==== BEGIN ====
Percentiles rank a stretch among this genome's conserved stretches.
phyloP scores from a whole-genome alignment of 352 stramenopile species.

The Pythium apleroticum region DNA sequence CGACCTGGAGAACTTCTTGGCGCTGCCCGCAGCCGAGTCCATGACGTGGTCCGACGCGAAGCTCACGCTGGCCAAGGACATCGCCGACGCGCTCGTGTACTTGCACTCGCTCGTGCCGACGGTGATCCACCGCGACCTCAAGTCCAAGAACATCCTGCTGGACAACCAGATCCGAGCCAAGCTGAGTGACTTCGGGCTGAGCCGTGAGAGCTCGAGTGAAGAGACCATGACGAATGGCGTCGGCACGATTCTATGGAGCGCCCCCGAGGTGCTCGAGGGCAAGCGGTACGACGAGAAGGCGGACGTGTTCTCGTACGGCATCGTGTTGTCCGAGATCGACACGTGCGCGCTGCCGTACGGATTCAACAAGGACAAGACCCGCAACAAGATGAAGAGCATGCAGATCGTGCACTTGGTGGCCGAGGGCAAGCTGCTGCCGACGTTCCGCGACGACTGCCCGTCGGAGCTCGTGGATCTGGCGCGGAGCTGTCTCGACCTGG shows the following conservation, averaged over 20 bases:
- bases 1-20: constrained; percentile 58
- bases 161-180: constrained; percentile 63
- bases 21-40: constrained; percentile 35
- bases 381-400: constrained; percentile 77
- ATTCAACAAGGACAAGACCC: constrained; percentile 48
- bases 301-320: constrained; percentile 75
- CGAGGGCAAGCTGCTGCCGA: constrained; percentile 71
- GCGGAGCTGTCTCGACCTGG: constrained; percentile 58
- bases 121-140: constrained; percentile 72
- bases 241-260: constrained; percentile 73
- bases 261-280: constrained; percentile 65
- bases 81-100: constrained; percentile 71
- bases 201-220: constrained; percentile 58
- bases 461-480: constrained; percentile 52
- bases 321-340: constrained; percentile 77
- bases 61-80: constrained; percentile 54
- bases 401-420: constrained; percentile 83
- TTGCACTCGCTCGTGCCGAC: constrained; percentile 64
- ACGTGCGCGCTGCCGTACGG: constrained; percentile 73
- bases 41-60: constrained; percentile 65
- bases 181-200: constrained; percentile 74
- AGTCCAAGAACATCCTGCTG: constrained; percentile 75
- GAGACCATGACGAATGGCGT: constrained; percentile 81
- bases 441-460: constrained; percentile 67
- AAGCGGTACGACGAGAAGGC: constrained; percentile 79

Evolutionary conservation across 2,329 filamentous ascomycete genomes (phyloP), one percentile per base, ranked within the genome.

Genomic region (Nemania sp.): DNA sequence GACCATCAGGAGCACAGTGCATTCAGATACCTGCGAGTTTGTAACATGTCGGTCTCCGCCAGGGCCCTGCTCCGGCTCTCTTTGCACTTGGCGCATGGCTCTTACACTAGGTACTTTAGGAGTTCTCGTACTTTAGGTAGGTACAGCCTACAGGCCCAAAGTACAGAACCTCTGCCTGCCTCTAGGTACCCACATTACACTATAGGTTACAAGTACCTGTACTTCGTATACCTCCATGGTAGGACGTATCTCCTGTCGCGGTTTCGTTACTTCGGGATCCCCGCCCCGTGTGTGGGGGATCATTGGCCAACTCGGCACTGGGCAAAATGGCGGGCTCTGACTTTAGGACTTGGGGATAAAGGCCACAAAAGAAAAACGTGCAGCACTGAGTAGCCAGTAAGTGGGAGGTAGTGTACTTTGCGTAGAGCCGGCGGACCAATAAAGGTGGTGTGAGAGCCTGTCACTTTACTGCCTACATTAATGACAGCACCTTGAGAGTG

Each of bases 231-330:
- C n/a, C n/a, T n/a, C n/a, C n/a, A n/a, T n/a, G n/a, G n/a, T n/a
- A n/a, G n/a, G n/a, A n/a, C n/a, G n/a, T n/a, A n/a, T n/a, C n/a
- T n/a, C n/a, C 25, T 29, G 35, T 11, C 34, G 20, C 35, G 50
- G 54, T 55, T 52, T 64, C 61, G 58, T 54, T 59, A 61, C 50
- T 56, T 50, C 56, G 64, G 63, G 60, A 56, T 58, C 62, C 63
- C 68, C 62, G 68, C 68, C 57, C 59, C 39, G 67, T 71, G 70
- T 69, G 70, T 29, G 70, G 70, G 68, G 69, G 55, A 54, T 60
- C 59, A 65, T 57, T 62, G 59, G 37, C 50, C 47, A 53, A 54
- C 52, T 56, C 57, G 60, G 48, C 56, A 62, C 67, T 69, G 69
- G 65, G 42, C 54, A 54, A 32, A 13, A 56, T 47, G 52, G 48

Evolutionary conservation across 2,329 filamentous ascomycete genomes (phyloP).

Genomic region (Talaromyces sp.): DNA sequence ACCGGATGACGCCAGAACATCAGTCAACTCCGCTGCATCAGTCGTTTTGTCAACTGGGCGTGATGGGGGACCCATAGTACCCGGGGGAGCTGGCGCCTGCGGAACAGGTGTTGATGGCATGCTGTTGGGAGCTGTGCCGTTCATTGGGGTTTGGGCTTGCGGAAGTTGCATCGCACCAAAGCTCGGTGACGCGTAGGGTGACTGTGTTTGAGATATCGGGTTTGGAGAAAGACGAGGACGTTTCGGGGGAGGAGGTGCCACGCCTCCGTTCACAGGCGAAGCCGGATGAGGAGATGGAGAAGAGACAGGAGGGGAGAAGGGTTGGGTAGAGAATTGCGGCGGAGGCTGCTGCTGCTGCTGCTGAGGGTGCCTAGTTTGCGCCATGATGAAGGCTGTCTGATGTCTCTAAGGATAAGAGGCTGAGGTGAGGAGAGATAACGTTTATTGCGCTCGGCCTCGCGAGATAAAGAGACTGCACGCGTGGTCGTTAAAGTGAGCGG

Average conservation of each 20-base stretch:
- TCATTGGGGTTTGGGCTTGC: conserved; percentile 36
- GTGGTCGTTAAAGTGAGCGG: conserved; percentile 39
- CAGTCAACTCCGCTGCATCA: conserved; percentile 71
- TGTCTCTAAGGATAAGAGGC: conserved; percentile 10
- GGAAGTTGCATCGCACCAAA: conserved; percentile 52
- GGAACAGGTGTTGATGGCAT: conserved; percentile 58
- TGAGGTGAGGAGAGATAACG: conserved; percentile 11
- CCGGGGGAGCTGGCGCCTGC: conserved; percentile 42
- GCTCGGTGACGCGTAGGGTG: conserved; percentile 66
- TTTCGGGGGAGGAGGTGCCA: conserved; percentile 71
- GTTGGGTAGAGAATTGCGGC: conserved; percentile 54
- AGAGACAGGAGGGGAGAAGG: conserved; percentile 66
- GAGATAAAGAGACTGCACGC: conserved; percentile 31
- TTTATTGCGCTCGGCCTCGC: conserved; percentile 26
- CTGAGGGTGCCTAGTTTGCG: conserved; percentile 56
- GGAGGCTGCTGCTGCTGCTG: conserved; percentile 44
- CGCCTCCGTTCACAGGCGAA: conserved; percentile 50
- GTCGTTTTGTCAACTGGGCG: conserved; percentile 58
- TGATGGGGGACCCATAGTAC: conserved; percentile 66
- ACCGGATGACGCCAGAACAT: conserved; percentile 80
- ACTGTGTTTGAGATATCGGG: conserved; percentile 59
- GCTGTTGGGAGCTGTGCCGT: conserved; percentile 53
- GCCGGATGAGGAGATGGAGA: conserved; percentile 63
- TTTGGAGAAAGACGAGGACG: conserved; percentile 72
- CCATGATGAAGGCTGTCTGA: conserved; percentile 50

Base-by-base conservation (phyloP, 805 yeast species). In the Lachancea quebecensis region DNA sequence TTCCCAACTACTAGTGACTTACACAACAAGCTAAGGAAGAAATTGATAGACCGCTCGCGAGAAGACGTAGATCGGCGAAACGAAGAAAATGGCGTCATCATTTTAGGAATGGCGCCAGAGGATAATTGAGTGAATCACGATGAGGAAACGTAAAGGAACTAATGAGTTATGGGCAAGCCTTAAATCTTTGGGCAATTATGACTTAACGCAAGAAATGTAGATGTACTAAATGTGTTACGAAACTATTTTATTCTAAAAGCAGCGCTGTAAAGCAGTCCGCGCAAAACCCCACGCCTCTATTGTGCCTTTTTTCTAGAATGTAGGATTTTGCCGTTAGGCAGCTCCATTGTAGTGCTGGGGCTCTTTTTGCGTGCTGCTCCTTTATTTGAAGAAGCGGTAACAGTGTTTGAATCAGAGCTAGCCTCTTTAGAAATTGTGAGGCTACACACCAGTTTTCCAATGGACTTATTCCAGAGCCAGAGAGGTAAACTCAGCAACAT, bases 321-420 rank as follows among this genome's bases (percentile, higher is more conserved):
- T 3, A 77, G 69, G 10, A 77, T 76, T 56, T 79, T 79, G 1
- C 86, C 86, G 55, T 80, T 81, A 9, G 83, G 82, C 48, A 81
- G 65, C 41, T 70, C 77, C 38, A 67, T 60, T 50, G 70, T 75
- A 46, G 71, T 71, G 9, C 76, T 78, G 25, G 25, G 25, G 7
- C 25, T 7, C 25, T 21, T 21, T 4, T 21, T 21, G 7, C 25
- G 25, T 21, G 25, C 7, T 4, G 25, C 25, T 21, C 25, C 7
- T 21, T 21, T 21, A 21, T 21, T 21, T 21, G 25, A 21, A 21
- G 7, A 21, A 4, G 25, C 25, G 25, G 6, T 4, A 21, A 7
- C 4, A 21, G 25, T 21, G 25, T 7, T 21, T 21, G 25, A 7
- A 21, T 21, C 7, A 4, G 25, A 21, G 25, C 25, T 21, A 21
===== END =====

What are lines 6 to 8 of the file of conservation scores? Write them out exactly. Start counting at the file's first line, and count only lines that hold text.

- bases 21-40: constrained; percentile 35
- bases 381-400: constrained; percentile 77
- ATTCAACAAGGACAAGACCC: constrained; percentile 48